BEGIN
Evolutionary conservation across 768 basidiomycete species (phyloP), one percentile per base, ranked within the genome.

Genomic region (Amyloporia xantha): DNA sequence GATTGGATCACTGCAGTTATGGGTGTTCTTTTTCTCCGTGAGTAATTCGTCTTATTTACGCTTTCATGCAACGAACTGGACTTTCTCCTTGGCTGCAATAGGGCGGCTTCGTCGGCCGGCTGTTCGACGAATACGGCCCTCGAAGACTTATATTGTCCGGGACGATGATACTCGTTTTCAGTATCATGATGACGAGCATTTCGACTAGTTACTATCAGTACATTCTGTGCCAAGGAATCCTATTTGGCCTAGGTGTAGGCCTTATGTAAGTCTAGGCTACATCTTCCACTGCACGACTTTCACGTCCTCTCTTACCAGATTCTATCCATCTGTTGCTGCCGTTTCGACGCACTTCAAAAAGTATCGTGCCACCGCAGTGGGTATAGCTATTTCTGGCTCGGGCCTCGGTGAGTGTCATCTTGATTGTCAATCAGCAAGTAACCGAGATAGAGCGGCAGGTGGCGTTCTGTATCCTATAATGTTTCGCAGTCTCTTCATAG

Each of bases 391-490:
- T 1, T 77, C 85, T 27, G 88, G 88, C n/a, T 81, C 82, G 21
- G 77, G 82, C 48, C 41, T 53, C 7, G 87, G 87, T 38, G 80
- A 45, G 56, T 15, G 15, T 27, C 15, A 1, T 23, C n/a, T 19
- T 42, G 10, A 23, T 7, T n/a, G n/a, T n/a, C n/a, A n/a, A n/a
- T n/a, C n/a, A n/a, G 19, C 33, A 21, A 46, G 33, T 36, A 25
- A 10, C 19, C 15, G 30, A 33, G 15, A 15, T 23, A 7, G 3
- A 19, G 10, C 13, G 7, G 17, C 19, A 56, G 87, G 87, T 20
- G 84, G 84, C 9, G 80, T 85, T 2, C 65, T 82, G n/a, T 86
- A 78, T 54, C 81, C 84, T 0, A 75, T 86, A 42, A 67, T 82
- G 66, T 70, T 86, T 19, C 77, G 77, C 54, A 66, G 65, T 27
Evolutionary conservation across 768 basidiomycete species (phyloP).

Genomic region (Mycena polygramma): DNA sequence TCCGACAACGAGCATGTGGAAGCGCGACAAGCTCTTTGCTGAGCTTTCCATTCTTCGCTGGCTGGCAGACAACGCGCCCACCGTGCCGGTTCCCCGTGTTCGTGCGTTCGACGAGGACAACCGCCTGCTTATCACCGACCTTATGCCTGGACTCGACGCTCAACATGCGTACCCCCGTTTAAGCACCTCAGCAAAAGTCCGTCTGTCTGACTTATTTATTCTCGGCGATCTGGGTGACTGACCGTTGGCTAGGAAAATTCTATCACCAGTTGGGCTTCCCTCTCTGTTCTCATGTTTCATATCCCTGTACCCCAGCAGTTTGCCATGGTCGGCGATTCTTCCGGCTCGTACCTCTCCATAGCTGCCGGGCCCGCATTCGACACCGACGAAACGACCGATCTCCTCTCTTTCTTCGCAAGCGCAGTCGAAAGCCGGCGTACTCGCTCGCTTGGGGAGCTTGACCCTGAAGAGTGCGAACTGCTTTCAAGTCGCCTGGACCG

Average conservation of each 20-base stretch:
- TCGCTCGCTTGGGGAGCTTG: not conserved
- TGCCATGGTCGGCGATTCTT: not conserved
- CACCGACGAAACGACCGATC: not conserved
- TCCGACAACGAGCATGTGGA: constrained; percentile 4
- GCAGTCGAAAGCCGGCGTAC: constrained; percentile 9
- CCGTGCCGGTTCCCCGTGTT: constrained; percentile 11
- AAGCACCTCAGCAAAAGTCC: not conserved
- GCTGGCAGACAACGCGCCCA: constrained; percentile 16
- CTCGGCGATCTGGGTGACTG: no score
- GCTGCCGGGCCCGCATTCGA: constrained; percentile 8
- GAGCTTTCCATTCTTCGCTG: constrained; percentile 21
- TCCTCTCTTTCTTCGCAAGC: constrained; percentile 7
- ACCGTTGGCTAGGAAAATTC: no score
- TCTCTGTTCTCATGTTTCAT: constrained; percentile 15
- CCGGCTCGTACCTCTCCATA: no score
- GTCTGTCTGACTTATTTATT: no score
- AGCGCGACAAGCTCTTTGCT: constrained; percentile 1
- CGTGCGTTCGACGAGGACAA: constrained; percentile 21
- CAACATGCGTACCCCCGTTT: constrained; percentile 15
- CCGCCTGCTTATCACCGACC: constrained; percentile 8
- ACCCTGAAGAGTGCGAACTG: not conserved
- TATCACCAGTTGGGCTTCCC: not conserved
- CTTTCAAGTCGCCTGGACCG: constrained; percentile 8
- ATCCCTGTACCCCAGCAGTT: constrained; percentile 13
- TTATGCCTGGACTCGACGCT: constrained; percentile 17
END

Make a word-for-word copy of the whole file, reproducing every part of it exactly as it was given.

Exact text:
Evolutionary conservation across 768 basidiomycete species (phyloP), one percentile per base, ranked within the genome.

Genomic region (Amyloporia xantha): DNA sequence GATTGGATCACTGCAGTTATGGGTGTTCTTTTTCTCCGTGAGTAATTCGTCTTATTTACGCTTTCATGCAACGAACTGGACTTTCTCCTTGGCTGCAATAGGGCGGCTTCGTCGGCCGGCTGTTCGACGAATACGGCCCTCGAAGACTTATATTGTCCGGGACGATGATACTCGTTTTCAGTATCATGATGACGAGCATTTCGACTAGTTACTATCAGTACATTCTGTGCCAAGGAATCCTATTTGGCCTAGGTGTAGGCCTTATGTAAGTCTAGGCTACATCTTCCACTGCACGACTTTCACGTCCTCTCTTACCAGATTCTATCCATCTGTTGCTGCCGTTTCGACGCACTTCAAAAAGTATCGTGCCACCGCAGTGGGTATAGCTATTTCTGGCTCGGGCCTCGGTGAGTGTCATCTTGATTGTCAATCAGCAAGTAACCGAGATAGAGCGGCAGGTGGCGTTCTGTATCCTATAATGTTTCGCAGTCTCTTCATAG

Each of bases 391-490:
- T 1, T 77, C 85, T 27, G 88, G 88, C n/a, T 81, C 82, G 21
- G 77, G 82, C 48, C 41, T 53, C 7, G 87, G 87, T 38, G 80
- A 45, G 56, T 15, G 15, T 27, C 15, A 1, T 23, C n/a, T 19
- T 42, G 10, A 23, T 7, T n/a, G n/a, T n/a, C n/a, A n/a, A n/a
- T n/a, C n/a, A n/a, G 19, C 33, A 21, A 46, G 33, T 36, A 25
- A 10, C 19, C 15, G 30, A 33, G 15, A 15, T 23, A 7, G 3
- A 19, G 10, C 13, G 7, G 17, C 19, A 56, G 87, G 87, T 20
- G 84, G 84, C 9, G 80, T 85, T 2, C 65, T 82, G n/a, T 86
- A 78, T 54, C 81, C 84, T 0, A 75, T 86, A 42, A 67, T 82
- G 66, T 70, T 86, T 19, C 77, G 77, C 54, A 66, G 65, T 27
Evolutionary conservation across 768 basidiomycete species (phyloP).

Genomic region (Mycena polygramma): DNA sequence TCCGACAACGAGCATGTGGAAGCGCGACAAGCTCTTTGCTGAGCTTTCCATTCTTCGCTGGCTGGCAGACAACGCGCCCACCGTGCCGGTTCCCCGTGTTCGTGCGTTCGACGAGGACAACCGCCTGCTTATCACCGACCTTATGCCTGGACTCGACGCTCAACATGCGTACCCCCGTTTAAGCACCTCAGCAAAAGTCCGTCTGTCTGACTTATTTATTCTCGGCGATCTGGGTGACTGACCGTTGGCTAGGAAAATTCTATCACCAGTTGGGCTTCCCTCTCTGTTCTCATGTTTCATATCCCTGTACCCCAGCAGTTTGCCATGGTCGGCGATTCTTCCGGCTCGTACCTCTCCATAGCTGCCGGGCCCGCATTCGACACCGACGAAACGACCGATCTCCTCTCTTTCTTCGCAAGCGCAGTCGAAAGCCGGCGTACTCGCTCGCTTGGGGAGCTTGACCCTGAAGAGTGCGAACTGCTTTCAAGTCGCCTGGACCG

Average conservation of each 20-base stretch:
- TCGCTCGCTTGGGGAGCTTG: not conserved
- TGCCATGGTCGGCGATTCTT: not conserved
- CACCGACGAAACGACCGATC: not conserved
- TCCGACAACGAGCATGTGGA: constrained; percentile 4
- GCAGTCGAAAGCCGGCGTAC: constrained; percentile 9
- CCGTGCCGGTTCCCCGTGTT: constrained; percentile 11
- AAGCACCTCAGCAAAAGTCC: not conserved
- GCTGGCAGACAACGCGCCCA: constrained; percentile 16
- CTCGGCGATCTGGGTGACTG: no score
- GCTGCCGGGCCCGCATTCGA: constrained; percentile 8
- GAGCTTTCCATTCTTCGCTG: constrained; percentile 21
- TCCTCTCTTTCTTCGCAAGC: constrained; percentile 7
- ACCGTTGGCTAGGAAAATTC: no score
- TCTCTGTTCTCATGTTTCAT: constrained; percentile 15
- CCGGCTCGTACCTCTCCATA: no score
- GTCTGTCTGACTTATTTATT: no score
- AGCGCGACAAGCTCTTTGCT: constrained; percentile 1
- CGTGCGTTCGACGAGGACAA: constrained; percentile 21
- CAACATGCGTACCCCCGTTT: constrained; percentile 15
- CCGCCTGCTTATCACCGACC: constrained; percentile 8
- ACCCTGAAGAGTGCGAACTG: not conserved
- TATCACCAGTTGGGCTTCCC: not conserved
- CTTTCAAGTCGCCTGGACCG: constrained; percentile 8
- ATCCCTGTACCCCAGCAGTT: constrained; percentile 13
- TTATGCCTGGACTCGACGCT: constrained; percentile 17